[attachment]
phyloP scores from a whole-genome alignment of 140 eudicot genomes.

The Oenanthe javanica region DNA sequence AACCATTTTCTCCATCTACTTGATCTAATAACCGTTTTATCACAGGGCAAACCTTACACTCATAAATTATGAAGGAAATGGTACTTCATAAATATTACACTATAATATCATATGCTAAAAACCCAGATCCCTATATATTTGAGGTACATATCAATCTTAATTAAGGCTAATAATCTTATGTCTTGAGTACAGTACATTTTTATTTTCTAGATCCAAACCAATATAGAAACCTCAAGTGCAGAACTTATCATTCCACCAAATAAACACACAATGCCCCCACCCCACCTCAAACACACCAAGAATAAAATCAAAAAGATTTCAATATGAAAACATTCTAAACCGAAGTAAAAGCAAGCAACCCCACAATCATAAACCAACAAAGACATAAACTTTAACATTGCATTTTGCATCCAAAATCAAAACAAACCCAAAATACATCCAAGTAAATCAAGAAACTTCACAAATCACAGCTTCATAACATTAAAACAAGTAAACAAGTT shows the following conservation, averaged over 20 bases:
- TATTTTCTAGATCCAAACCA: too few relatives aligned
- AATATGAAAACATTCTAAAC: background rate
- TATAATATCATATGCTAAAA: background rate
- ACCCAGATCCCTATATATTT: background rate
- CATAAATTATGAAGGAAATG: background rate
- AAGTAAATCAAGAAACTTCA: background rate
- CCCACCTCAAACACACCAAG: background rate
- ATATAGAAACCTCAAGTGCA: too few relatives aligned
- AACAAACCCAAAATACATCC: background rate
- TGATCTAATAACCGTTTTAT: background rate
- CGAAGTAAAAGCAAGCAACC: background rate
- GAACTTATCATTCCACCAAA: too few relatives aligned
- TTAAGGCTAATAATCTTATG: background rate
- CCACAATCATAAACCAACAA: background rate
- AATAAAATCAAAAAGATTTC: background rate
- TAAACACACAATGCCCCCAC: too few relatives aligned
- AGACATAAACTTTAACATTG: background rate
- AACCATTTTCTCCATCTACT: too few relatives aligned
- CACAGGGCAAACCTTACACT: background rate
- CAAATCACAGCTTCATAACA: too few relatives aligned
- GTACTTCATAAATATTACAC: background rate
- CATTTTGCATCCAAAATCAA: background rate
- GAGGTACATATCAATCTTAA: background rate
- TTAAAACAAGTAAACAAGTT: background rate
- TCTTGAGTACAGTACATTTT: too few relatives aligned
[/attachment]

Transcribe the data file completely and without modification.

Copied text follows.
phyloP scores from a whole-genome alignment of 140 eudicot genomes.

The Oenanthe javanica region DNA sequence AACCATTTTCTCCATCTACTTGATCTAATAACCGTTTTATCACAGGGCAAACCTTACACTCATAAATTATGAAGGAAATGGTACTTCATAAATATTACACTATAATATCATATGCTAAAAACCCAGATCCCTATATATTTGAGGTACATATCAATCTTAATTAAGGCTAATAATCTTATGTCTTGAGTACAGTACATTTTTATTTTCTAGATCCAAACCAATATAGAAACCTCAAGTGCAGAACTTATCATTCCACCAAATAAACACACAATGCCCCCACCCCACCTCAAACACACCAAGAATAAAATCAAAAAGATTTCAATATGAAAACATTCTAAACCGAAGTAAAAGCAAGCAACCCCACAATCATAAACCAACAAAGACATAAACTTTAACATTGCATTTTGCATCCAAAATCAAAACAAACCCAAAATACATCCAAGTAAATCAAGAAACTTCACAAATCACAGCTTCATAACATTAAAACAAGTAAACAAGTT shows the following conservation, averaged over 20 bases:
- TATTTTCTAGATCCAAACCA: too few relatives aligned
- AATATGAAAACATTCTAAAC: background rate
- TATAATATCATATGCTAAAA: background rate
- ACCCAGATCCCTATATATTT: background rate
- CATAAATTATGAAGGAAATG: background rate
- AAGTAAATCAAGAAACTTCA: background rate
- CCCACCTCAAACACACCAAG: background rate
- ATATAGAAACCTCAAGTGCA: too few relatives aligned
- AACAAACCCAAAATACATCC: background rate
- TGATCTAATAACCGTTTTAT: background rate
- CGAAGTAAAAGCAAGCAACC: background rate
- GAACTTATCATTCCACCAAA: too few relatives aligned
- TTAAGGCTAATAATCTTATG: background rate
- CCACAATCATAAACCAACAA: background rate
- AATAAAATCAAAAAGATTTC: background rate
- TAAACACACAATGCCCCCAC: too few relatives aligned
- AGACATAAACTTTAACATTG: background rate
- AACCATTTTCTCCATCTACT: too few relatives aligned
- CACAGGGCAAACCTTACACT: background rate
- CAAATCACAGCTTCATAACA: too few relatives aligned
- GTACTTCATAAATATTACAC: background rate
- CATTTTGCATCCAAAATCAA: background rate
- GAGGTACATATCAATCTTAA: background rate
- TTAAAACAAGTAAACAAGTT: background rate
- TCTTGAGTACAGTACATTTT: too few relatives aligned